Digital democracy offers greater electronic community access to political processes and policy choices. Digital democracy development is connected to complex internal factors, such as political norms and citizen pressures, and in general, to the particular model of democracy implemented. Digital democracy is, therefore, highly influenced by both internal factors to a country and by the external factors of standard innovation and diffusion theory. People are pressuring their public officials to adopt more policies that other states or countries have regarding information and news about their government online. People have all governmental information at their fingertips and easy access to contact their government officials. In this new generation, where the internet and networking rule everyone’s daily lives, it is more convenient that people can be informed of the government and its policies through this form of communication.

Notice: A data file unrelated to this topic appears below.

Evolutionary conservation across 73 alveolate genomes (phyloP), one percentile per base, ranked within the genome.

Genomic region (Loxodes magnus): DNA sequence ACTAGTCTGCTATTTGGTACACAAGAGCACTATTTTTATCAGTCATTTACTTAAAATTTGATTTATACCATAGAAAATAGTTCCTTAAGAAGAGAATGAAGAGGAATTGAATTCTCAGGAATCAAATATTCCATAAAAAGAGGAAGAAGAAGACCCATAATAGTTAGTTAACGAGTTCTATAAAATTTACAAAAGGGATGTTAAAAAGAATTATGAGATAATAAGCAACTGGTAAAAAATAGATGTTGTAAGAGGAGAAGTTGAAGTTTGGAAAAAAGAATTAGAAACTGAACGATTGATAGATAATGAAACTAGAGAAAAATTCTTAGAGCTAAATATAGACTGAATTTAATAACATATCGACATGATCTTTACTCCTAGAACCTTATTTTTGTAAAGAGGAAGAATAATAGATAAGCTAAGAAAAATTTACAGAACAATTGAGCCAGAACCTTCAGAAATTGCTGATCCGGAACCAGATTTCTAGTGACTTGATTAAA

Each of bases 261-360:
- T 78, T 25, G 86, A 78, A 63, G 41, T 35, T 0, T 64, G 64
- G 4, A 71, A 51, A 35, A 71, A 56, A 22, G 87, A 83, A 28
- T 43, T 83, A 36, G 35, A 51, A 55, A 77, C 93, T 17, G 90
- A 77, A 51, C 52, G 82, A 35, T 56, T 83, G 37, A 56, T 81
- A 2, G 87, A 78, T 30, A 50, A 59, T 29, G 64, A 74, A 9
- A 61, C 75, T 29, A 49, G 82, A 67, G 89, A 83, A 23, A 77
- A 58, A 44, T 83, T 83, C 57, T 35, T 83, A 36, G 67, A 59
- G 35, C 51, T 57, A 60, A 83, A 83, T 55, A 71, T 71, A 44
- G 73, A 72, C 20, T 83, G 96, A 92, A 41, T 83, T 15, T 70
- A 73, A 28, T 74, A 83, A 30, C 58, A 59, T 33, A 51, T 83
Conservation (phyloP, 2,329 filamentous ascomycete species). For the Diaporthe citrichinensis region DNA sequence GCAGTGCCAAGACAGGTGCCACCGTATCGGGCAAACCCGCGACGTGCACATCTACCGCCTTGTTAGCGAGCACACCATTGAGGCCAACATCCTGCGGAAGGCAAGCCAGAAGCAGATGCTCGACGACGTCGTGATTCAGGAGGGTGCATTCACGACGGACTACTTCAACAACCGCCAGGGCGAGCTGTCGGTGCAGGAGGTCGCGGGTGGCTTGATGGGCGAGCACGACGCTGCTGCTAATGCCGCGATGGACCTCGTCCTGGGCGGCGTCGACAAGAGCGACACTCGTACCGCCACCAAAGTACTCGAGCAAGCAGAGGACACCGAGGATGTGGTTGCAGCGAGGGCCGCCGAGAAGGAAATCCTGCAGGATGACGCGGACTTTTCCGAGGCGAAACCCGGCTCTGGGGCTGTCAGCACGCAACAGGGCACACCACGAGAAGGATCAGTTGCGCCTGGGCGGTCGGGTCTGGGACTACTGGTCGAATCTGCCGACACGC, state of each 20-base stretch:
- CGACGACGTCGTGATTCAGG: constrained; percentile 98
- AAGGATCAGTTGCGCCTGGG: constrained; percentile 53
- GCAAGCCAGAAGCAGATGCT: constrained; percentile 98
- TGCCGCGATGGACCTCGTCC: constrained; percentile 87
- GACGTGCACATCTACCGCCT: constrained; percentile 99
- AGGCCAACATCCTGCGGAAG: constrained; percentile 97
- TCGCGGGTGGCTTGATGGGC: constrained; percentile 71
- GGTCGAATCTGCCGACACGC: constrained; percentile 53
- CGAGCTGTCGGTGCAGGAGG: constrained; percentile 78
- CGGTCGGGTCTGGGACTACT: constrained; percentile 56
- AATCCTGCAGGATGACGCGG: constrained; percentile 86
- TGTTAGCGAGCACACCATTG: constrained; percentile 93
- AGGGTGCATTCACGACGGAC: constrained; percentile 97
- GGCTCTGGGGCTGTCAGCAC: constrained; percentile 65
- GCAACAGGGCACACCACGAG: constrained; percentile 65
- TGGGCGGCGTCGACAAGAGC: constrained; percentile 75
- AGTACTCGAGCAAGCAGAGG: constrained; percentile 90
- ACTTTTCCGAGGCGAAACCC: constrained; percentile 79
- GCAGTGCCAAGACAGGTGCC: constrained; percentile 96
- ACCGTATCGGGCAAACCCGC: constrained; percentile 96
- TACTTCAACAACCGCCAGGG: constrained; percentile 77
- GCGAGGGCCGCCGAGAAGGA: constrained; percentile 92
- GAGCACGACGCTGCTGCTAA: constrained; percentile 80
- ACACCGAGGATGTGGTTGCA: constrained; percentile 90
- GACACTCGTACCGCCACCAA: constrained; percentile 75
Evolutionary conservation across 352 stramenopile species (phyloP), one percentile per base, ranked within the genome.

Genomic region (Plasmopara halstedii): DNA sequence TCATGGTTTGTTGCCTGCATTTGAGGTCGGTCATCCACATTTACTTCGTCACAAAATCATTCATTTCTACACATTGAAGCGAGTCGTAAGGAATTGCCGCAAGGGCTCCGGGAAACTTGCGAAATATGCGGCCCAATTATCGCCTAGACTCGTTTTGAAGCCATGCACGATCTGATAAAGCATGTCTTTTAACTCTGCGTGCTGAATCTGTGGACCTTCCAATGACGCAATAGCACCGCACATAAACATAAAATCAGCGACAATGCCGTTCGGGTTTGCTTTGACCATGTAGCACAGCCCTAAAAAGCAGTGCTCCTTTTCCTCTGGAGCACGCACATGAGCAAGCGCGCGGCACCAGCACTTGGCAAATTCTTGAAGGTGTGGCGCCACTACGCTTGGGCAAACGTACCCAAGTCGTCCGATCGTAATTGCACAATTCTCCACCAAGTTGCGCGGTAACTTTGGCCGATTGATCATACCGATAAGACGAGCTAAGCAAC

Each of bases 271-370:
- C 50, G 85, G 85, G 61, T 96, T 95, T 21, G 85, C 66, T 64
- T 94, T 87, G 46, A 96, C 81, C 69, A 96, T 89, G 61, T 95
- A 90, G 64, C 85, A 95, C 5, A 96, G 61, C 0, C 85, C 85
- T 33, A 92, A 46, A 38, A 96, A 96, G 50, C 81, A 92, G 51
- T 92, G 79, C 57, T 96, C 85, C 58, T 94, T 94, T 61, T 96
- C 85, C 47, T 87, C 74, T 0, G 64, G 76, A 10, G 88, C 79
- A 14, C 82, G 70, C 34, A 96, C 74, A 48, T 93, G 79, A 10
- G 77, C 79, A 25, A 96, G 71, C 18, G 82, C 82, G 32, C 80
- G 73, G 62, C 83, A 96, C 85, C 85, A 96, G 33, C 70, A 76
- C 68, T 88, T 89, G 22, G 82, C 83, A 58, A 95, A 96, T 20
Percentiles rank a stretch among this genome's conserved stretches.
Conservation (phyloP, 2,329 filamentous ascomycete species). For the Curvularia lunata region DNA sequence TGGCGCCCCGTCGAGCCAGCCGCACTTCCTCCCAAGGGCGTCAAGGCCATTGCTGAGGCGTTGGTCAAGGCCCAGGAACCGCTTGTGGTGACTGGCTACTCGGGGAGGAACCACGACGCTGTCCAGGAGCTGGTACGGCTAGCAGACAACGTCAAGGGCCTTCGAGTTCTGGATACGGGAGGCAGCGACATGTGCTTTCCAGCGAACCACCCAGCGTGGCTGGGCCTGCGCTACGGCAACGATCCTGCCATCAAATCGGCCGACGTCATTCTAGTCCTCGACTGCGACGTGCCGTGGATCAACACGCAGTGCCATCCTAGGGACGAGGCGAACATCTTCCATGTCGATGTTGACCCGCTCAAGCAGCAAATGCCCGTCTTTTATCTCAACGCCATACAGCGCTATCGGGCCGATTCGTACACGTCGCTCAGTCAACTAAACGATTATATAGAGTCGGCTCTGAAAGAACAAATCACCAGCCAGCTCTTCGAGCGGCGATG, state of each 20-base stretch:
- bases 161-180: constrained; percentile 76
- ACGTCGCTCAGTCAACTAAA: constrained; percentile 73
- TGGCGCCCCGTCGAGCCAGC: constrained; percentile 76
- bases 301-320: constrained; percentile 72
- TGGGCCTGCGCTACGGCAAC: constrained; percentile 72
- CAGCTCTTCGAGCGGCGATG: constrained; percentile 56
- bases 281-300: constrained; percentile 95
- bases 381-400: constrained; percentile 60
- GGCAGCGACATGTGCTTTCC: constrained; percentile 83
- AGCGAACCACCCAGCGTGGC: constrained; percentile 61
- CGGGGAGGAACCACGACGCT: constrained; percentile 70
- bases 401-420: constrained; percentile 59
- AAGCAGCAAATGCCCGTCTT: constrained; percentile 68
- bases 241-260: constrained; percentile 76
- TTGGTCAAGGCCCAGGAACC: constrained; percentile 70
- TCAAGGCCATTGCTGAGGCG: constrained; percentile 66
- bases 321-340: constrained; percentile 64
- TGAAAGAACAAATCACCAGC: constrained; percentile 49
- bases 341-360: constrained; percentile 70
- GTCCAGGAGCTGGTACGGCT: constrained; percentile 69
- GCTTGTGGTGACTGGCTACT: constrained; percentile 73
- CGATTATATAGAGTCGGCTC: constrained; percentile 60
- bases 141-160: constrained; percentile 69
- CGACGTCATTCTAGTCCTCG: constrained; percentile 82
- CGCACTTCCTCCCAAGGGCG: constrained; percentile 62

Digital democracy has endorsed a better and faster political information exchange, public argumentation and involvement in decision-making. Social media has become an empowerment tool, especially for the youth, who are encouraged to participate in elections. Social media platforms have also allowed politicians to interact with civilians. A clear example was the 2016 United States presidential election and how Donald Trump tweeted most of his policy announcements and goals, as most world leaders have Twitter accounts, including Justin Trudeau, Jair Bolsonaro, and Hassan Rouhani. Digital democracy is made possible through its role in the relevance of participation, the social construction of inclusiveness, sensitivity to the individual, and flexibility in participation. The Internet provides a sense of relevance in participation by allowing everyone’s voice to be heard and expressed. A structure of social inclusion is also provided through a wide variety of Internet sites, groups and social networks, all representing different viewpoints and ideas. Sensitivity to the individual’s needs is accomplished through the ability to express individual opinions publicly and rapidly. Finally, the Internet is an extremely flexible area of participation; it is low in cost and widely available to the public. Through these four directions, digital democracy and the implementation of the Internet can play an active role in societal change.